The Rank List

The rank list—while often feared—should actually be viewed as your greatest ally. It is, perhaps, your only source of control in the application process. Based on a statistical analysis of thousands of rank lists (we have this really smart PhD guy who does our math problems) we discovered a few gems. Some of the stuff below is just plain common-sense, but take heed. It just might be the difference between Buffalo and the Bay Area.

• Rank ‘em how you see ‘em. Don’t play games. Just put your #1 at the top and follow suit with the rest. Don’t think you can hedge your bets. You’ll have your best chance of going where you want if you follow this simple rule.

• It’s OK to show your cards: If you really have a TOP GUN (join and check out our ‘Top Gun’ statistic to see the program with the most top-rankings in your subspecialty), it’s totally cool to let them know. It may even bump you up a spot (just don’t expect any favors). What’s illegal is some kind of mutual promise. “I’ll be your best friend if you rank me first,” is totally 3rd grade, anyway.

• If you’re ranking programs in multiple subspecialties, think long and hard about your rank order. The longer the list of contiguous programs in a subspecialty, the more likely you are to match in that subspecialty. Sounds simple, but lots of people try to intersperse their rankings with programs from their “second choice” subspecialty. Just remember, residency is spent in the hospital doing work in your subspecialty. We’d advise you to keep your list “top-heavy” with programs from your preferred subspecialty.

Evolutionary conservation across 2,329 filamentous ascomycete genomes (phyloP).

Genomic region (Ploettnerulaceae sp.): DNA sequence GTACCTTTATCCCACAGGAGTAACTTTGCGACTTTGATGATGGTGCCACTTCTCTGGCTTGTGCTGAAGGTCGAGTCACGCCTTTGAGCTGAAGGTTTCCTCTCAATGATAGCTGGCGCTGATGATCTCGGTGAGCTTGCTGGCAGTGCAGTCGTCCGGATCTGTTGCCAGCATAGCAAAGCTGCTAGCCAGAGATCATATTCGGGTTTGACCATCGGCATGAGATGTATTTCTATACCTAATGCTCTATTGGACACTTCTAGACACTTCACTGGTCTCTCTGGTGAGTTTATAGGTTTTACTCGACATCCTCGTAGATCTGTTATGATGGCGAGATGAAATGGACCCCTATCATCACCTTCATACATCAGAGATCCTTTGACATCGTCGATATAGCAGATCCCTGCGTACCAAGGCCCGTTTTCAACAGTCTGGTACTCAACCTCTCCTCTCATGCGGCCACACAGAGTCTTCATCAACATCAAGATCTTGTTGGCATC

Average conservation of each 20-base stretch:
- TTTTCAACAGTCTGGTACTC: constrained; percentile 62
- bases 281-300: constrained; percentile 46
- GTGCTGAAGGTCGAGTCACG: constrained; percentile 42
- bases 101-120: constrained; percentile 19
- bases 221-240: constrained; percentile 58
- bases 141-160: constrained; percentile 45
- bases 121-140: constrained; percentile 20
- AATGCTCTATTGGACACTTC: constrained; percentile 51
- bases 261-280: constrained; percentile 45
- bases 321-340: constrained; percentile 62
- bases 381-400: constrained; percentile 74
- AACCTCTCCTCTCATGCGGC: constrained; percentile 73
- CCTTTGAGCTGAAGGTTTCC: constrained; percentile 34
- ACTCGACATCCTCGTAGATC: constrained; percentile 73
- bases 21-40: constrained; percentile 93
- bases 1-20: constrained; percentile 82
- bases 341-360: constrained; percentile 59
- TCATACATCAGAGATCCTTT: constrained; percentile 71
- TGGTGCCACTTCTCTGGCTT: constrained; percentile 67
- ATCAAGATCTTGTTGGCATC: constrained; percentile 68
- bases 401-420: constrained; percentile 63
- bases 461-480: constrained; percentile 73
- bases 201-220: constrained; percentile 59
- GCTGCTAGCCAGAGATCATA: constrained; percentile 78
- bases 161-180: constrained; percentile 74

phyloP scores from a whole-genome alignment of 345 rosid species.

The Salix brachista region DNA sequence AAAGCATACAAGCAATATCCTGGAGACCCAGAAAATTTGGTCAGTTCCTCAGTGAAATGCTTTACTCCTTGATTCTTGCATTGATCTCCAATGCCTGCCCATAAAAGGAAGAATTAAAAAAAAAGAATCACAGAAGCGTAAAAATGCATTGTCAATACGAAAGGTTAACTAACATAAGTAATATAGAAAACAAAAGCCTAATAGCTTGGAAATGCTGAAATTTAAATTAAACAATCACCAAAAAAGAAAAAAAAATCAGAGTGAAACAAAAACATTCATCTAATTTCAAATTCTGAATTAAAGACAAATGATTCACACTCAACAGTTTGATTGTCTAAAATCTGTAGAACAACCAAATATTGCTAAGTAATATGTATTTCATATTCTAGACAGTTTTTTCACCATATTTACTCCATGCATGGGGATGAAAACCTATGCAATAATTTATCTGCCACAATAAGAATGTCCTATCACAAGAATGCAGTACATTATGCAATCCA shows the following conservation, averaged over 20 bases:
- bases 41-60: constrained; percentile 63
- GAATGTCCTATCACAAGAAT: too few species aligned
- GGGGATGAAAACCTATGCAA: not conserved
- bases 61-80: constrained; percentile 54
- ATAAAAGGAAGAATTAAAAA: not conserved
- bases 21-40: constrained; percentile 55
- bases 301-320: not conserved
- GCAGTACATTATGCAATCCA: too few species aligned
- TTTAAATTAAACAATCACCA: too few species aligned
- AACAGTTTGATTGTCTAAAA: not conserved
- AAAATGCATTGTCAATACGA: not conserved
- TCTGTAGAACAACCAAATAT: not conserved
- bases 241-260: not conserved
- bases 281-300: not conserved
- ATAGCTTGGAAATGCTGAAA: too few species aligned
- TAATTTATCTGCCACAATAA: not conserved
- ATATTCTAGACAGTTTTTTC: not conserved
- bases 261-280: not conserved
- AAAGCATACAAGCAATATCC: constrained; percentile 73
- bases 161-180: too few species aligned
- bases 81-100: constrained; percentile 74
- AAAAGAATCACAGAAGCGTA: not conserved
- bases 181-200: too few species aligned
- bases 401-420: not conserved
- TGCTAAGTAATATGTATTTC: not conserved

• Compare your list to 3,049 other 4th years’. Join (for free) to see our aggregated, anonymous program rankings in your subspecialty.

Website Thanks

Our site was built with major help from Michael Leung and El Diablo.

We'd also like to thank Ross Smith, who made our fancy new logo.

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